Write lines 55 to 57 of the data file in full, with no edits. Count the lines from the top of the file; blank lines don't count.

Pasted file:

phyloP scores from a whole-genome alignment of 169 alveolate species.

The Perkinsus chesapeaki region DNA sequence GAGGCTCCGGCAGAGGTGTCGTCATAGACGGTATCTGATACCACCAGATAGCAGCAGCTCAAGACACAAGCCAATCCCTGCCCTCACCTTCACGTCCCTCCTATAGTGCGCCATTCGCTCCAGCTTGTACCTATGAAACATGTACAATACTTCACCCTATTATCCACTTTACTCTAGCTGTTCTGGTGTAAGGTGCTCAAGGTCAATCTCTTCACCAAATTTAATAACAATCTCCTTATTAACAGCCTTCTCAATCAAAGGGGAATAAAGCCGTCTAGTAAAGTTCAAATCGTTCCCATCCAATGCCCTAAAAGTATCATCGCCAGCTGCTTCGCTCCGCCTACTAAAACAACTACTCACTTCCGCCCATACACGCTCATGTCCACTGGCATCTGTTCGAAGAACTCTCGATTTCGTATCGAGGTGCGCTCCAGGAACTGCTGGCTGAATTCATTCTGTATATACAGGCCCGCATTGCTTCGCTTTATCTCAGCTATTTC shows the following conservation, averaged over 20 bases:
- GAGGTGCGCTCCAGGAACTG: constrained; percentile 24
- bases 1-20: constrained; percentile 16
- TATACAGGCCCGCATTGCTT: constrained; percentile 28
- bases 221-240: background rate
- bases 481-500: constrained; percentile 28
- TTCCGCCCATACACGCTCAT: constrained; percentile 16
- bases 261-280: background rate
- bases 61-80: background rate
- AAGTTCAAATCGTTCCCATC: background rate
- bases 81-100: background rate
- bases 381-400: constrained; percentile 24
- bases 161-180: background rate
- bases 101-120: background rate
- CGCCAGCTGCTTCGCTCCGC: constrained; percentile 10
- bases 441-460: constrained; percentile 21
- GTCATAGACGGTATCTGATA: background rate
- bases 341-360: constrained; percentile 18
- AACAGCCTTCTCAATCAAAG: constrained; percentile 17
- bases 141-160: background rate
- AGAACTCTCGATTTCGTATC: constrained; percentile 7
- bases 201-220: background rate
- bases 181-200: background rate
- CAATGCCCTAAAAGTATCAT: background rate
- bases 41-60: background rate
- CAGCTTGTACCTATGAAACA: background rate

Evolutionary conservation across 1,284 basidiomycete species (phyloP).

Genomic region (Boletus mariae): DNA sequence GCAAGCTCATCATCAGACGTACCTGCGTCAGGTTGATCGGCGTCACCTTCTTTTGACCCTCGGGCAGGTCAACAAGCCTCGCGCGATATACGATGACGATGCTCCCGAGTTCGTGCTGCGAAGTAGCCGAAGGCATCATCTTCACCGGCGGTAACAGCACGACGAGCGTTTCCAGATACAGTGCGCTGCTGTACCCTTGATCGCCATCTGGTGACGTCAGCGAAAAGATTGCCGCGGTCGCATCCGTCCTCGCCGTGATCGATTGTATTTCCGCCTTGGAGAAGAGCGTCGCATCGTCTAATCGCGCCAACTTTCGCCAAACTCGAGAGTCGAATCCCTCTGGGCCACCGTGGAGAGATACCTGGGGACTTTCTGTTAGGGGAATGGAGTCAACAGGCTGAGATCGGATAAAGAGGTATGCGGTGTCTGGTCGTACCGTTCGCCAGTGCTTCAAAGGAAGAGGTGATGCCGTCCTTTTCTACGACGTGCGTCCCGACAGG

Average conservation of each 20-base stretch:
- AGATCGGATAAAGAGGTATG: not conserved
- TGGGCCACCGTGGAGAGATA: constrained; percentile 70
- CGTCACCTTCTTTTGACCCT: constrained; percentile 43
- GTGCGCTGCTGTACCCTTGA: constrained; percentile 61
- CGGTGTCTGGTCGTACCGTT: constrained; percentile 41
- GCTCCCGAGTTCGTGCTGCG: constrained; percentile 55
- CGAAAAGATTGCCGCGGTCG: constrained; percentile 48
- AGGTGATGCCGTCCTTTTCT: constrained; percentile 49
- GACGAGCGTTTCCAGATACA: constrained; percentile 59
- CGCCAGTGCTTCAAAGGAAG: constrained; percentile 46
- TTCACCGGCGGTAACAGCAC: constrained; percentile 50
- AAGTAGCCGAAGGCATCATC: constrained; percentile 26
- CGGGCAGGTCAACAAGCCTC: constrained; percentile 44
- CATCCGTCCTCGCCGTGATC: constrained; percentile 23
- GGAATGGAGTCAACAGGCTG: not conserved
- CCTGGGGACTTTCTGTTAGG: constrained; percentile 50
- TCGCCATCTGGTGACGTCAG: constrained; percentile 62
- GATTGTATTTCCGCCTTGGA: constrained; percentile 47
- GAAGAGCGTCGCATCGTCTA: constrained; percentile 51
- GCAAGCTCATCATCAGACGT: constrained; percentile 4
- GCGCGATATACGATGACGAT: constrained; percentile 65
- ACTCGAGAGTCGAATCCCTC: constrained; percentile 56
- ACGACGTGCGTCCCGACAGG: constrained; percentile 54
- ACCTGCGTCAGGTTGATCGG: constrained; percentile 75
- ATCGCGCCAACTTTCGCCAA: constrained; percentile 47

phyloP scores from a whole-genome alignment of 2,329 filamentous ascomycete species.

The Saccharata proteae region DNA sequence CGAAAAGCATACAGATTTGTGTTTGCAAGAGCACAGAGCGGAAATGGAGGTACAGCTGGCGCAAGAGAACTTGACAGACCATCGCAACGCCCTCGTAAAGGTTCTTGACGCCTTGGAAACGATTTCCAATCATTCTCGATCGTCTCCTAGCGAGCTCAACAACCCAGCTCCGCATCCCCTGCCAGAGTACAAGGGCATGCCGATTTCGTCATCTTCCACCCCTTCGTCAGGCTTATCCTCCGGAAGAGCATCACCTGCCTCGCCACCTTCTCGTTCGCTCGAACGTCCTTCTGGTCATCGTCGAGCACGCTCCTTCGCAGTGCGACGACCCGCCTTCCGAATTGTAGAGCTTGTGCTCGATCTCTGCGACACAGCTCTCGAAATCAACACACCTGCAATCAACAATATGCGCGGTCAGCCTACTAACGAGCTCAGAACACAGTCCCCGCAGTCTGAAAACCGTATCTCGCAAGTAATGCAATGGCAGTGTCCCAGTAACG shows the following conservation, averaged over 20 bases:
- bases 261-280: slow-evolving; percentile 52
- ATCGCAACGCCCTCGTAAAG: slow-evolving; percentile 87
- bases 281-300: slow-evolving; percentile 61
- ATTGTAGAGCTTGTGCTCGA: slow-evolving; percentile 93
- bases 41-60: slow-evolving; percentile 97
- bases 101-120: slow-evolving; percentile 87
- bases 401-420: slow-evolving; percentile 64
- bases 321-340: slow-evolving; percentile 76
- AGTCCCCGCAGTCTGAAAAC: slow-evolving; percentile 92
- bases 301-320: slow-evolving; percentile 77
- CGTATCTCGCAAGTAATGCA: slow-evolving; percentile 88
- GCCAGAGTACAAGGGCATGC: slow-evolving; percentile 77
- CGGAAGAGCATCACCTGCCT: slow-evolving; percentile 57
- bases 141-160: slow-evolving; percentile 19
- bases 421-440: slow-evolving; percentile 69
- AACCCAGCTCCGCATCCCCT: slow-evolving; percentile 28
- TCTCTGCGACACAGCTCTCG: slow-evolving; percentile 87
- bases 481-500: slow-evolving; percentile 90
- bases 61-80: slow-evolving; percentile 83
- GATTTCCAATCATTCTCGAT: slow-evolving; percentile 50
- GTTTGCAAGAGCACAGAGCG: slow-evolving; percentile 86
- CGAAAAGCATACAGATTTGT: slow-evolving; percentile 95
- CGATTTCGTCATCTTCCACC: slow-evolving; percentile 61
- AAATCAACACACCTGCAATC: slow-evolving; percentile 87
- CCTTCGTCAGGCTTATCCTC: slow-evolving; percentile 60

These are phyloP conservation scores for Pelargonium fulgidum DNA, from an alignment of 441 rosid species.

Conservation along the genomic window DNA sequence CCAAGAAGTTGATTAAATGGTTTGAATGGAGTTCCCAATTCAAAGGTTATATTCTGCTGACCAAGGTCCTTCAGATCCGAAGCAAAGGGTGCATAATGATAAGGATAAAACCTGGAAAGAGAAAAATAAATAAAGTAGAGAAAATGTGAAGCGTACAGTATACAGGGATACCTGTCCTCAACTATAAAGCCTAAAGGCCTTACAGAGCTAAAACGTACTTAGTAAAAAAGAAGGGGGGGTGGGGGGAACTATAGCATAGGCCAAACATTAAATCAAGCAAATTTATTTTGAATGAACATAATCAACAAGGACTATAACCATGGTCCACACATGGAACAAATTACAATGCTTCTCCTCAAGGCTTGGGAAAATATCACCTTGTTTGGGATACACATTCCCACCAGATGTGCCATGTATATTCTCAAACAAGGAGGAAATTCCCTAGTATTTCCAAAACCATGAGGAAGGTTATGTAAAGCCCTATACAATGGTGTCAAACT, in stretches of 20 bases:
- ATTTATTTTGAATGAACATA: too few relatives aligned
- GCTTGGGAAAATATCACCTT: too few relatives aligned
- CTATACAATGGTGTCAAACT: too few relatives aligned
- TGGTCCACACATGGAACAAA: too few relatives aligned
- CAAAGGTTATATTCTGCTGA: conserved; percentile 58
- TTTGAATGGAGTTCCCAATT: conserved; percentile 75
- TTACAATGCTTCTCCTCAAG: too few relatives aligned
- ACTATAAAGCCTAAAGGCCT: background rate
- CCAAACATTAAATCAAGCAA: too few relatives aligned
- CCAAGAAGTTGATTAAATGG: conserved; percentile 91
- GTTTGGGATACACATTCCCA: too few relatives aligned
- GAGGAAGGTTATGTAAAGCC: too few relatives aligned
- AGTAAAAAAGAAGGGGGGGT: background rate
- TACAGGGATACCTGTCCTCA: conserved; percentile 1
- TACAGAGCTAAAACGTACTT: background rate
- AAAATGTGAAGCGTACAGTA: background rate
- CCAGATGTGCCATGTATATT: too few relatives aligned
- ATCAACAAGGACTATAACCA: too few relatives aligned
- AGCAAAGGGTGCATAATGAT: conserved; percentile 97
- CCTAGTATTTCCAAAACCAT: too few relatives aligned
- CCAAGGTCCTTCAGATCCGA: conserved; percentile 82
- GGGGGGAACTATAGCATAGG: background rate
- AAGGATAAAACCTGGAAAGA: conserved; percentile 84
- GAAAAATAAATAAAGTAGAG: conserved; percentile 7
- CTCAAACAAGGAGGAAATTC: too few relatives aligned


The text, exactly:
- ATCGCGCCAACTTTCGCCAA: constrained; percentile 47

phyloP scores from a whole-genome alignment of 2,329 filamentous ascomycete species.

The Saccharata proteae region DNA sequence CGAAAAGCATACAGATTTGTGTTTGCAAGAGCACAGAGCGGAAATGGAGGTACAGCTGGCGCAAGAGAACTTGACAGACCATCGCAACGCCCTCGTAAAGGTTCTTGACGCCTTGGAAACGATTTCCAATCATTCTCGATCGTCTCCTAGCGAGCTCAACAACCCAGCTCCGCATCCCCTGCCAGAGTACAAGGGCATGCCGATTTCGTCATCTTCCACCCCTTCGTCAGGCTTATCCTCCGGAAGAGCATCACCTGCCTCGCCACCTTCTCGTTCGCTCGAACGTCCTTCTGGTCATCGTCGAGCACGCTCCTTCGCAGTGCGACGACCCGCCTTCCGAATTGTAGAGCTTGTGCTCGATCTCTGCGACACAGCTCTCGAAATCAACACACCTGCAATCAACAATATGCGCGGTCAGCCTACTAACGAGCTCAGAACACAGTCCCCGCAGTCTGAAAACCGTATCTCGCAAGTAATGCAATGGCAGTGTCCCAGTAACG shows the following conservation, averaged over 20 bases: